After the British team enjoyed it’s most impressive medal haul in a century at its recent hometown Games, they’ll attempt to out-do themselves on foreign soil in Rio four years from now.
UK Sport will hope to exceed its London victories by dumping all its funding into the country’s most successful sports (rowing, cycling, biathloning) and focus the support in events with medal potential, whether they’re individual or team disciplines.
“Investment will be targeted where it has the greatest chance of succeeding using our ‘no compromise’ philosophy, which sets out to reinforce the best, support those developing and challenge the under-performing,” sports chief Liz Nicholl said in a statement.
Team GB finished third on London’s medal table, pulling in 65 medals – including 29 gold. That’s up from the 47 they won in Beijing and more than four times the medal haul from Atlanta sixteen years ago.
And while the boys and girls of British cycling were shouting “huzzah!” at Tuesday’s news, volleyball, which received only $2.7 million of the more than $500 million earmarked for funding for 2009-13, was crying foul.
“If we say we are not going to fund you unless you perform in a sport with a track history of medals then the legacy of our home Games is actually a reduction of opportunity not an increase,” Team GB volleyball president Richard Callicott told the Sunday Times.
“That’s not what I thought London 2012 was supposed to represent.”
COLORADO SPRINGS, Colo. (AP) — Tommie Smith and John Carlos, the American sprinters whose raised-fist salutes at the 1968 Olympics are an ageless sign of race-inspired protest, will join the U.S. Olympic team at the White House next week for its meeting with President Barack Obama.
Smith and Carlos were sent home from the Olympics after raising their black-gloved fists in a symbolic protest during the U.S. national anthem. They called it a “human rights salute.”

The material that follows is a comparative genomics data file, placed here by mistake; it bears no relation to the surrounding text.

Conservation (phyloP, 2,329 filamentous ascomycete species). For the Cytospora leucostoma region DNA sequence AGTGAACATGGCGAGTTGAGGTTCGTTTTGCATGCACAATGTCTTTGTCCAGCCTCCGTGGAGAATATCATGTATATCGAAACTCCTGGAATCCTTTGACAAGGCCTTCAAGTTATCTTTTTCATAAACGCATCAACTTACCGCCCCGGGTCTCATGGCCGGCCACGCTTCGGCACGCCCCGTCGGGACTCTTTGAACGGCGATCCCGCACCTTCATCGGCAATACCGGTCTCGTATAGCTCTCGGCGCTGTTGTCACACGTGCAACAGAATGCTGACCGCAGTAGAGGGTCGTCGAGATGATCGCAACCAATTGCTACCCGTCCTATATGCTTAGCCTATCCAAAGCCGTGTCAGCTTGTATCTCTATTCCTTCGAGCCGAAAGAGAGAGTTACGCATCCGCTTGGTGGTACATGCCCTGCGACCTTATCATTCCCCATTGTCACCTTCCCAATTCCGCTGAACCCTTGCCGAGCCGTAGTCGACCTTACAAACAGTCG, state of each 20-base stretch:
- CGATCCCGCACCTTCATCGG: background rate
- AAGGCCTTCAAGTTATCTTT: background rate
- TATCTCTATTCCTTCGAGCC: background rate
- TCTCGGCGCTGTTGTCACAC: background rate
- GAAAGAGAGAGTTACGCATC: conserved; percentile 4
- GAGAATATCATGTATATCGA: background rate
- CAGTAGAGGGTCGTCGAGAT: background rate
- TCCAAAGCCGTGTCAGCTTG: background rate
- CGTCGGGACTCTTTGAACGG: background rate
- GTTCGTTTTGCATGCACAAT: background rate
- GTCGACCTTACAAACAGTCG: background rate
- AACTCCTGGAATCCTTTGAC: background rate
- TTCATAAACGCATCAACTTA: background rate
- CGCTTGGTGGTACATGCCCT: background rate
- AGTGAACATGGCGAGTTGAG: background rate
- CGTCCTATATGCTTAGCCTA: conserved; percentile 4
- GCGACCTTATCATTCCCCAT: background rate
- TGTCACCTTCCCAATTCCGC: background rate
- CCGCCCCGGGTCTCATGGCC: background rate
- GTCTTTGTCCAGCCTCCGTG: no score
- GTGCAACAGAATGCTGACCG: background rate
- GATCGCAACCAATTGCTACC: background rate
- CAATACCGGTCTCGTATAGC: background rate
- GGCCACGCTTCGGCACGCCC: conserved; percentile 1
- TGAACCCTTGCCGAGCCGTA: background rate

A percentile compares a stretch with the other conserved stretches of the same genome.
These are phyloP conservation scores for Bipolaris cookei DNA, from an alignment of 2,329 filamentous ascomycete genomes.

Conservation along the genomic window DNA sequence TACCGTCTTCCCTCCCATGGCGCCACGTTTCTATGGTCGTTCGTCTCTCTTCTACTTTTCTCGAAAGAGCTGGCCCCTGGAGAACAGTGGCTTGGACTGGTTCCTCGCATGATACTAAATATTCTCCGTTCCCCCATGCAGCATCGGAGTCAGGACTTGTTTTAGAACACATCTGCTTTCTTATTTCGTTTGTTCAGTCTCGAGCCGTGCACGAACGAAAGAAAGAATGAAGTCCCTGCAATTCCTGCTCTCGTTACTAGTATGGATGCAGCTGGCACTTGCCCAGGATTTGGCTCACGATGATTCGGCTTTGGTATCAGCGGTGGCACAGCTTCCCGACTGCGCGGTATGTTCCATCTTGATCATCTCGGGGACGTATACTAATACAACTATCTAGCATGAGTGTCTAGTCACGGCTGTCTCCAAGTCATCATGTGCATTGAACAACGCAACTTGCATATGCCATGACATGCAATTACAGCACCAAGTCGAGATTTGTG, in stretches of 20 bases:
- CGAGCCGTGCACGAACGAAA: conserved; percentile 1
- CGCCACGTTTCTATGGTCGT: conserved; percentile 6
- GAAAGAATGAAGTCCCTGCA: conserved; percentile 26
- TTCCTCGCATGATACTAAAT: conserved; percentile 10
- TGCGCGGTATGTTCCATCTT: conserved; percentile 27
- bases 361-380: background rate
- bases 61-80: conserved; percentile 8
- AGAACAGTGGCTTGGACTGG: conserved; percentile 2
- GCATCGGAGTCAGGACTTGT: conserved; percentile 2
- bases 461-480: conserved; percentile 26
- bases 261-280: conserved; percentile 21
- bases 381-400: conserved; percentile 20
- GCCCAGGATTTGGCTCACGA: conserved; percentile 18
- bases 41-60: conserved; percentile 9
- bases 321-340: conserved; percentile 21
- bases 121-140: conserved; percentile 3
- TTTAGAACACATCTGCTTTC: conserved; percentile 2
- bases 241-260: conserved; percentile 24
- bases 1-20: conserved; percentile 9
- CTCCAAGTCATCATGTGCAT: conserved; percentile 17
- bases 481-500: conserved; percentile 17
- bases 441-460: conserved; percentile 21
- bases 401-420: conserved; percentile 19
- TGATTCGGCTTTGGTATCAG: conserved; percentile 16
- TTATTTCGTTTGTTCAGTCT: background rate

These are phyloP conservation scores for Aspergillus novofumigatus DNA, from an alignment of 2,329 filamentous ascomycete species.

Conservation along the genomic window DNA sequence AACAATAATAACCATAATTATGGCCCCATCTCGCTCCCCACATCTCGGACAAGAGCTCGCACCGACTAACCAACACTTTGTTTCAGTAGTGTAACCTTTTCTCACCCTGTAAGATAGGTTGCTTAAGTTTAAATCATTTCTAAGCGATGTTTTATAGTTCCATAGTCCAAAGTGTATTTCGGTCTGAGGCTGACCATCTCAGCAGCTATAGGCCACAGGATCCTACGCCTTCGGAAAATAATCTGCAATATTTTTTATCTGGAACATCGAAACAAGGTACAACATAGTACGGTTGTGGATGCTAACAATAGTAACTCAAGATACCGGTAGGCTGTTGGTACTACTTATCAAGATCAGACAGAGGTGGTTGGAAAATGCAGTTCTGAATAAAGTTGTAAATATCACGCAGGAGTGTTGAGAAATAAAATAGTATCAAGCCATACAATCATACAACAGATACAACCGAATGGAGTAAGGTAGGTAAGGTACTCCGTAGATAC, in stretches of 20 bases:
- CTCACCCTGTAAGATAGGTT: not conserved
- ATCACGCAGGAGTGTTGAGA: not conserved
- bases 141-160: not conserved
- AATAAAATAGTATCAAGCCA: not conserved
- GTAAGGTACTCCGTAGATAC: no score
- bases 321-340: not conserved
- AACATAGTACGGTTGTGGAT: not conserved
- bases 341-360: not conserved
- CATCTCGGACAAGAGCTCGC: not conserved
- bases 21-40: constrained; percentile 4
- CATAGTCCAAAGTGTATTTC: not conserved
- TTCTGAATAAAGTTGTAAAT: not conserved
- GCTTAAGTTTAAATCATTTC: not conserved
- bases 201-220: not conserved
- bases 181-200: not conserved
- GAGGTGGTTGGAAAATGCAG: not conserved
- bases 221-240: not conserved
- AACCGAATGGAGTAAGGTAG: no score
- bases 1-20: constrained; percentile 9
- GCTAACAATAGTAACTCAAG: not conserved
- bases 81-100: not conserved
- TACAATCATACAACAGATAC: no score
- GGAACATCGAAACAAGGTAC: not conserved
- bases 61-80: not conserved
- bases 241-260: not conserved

USOC CEO Scott Blackmun asked them to serve as ambassadors as the federation tries to bring more diversity to its own ranks. They will join the team at the White House next Wednesday, then later that evening at an awards celebration in Washington.
The sprinters have been referenced frequently in the recent protests, spurred by Colin Kaepernick, during national anthems at NFL games. One player, Marcus Peters of the Chiefs, raised his own black-gloved fist before Kansas City’s season opener.
“I think Tommie and John have played an important and positive role in the evolution of our attitudes about diversity and inclusion, not only in the United States but around the world,” Blackmun said Friday night at a dinner to celebrate the U.S. performance in Brazil this summer.
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The men’s marathon world record has been broken five of the last nine years at the Berlin Marathon.
Kenya’s Wilson Kipsang, who broke the world record at the 2013 Berlin Marathon, believes that he can do it again on Sunday, when the race will stream live on the NBC Sports app beginning at 2:30 a.m. ET.
“I’ve trained well and, three years down the line from my world record here, I feel good and believe I have the potential to attempt the world record once more,” he said at today’s press conference, according to the IAAF. “Running at the top level, there is a lot of wear and tear on the body, especially when you are running for a time, but I am very focused on the world record.”
Kipsang clocked 2 hours, 3 minutes, 23 seconds when he broke the world record in 2013. A year later, fellow Kenyan Dennis Kimetto lowered it to 2:02:57 on the same course. Kimetto will not race in Berlin this year.
Kipsang will be challenged by Kenyan compatriot Emmanuel Mutai, who has the fastest time (2:03:13) in the field, and Ethiopia’s Kenenisa Bekele.
Bekele is a three-time Olympic track champion and the 5000m and 10,000m world-record holder, but acknowledged that his marathon personal best of 2:05:04 places him a distant fourth in the field.
“I consider my personal best of 2:05 to be slow compared to the best runners,” he said. “I want to run as fast as I can on Sunday and beat my best.”
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